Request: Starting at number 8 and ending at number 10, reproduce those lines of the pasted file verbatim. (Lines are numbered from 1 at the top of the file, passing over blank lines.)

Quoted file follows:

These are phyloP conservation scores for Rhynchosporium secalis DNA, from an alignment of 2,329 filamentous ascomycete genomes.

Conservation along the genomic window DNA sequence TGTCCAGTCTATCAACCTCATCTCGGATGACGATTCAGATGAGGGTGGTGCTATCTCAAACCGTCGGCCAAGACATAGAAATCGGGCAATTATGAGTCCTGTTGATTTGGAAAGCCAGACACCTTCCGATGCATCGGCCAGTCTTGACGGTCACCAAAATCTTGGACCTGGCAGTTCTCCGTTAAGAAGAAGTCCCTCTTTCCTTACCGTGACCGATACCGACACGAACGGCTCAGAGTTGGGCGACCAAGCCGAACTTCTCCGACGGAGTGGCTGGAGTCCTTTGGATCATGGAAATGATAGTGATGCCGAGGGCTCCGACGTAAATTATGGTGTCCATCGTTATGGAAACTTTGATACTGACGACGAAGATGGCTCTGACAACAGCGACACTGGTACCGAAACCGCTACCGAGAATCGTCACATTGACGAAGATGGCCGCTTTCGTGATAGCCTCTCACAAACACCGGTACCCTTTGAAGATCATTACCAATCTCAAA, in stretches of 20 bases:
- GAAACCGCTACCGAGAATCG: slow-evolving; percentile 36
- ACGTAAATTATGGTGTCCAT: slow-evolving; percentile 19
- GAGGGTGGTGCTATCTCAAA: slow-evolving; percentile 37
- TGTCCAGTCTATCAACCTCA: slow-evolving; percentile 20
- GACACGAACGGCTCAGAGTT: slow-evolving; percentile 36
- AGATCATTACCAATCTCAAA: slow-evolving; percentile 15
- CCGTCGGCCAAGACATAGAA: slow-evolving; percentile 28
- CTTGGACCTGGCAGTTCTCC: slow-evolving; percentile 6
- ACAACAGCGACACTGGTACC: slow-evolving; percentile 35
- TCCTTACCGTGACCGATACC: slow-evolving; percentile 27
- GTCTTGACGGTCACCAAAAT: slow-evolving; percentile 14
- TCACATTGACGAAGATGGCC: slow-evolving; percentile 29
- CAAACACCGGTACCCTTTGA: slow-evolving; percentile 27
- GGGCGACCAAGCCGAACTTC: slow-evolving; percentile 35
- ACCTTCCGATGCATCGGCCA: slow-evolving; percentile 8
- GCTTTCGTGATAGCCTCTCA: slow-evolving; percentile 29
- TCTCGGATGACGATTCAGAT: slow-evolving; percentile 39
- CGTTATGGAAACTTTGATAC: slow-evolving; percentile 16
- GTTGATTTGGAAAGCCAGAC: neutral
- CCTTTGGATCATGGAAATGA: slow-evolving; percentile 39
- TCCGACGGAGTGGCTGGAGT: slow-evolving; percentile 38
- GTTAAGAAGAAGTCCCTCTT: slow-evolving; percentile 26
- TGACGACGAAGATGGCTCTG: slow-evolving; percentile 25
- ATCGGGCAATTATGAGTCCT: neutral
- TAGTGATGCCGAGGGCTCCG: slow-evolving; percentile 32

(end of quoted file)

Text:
- AGATCATTACCAATCTCAAA: slow-evolving; percentile 15
- CCGTCGGCCAAGACATAGAA: slow-evolving; percentile 28
- CTTGGACCTGGCAGTTCTCC: slow-evolving; percentile 6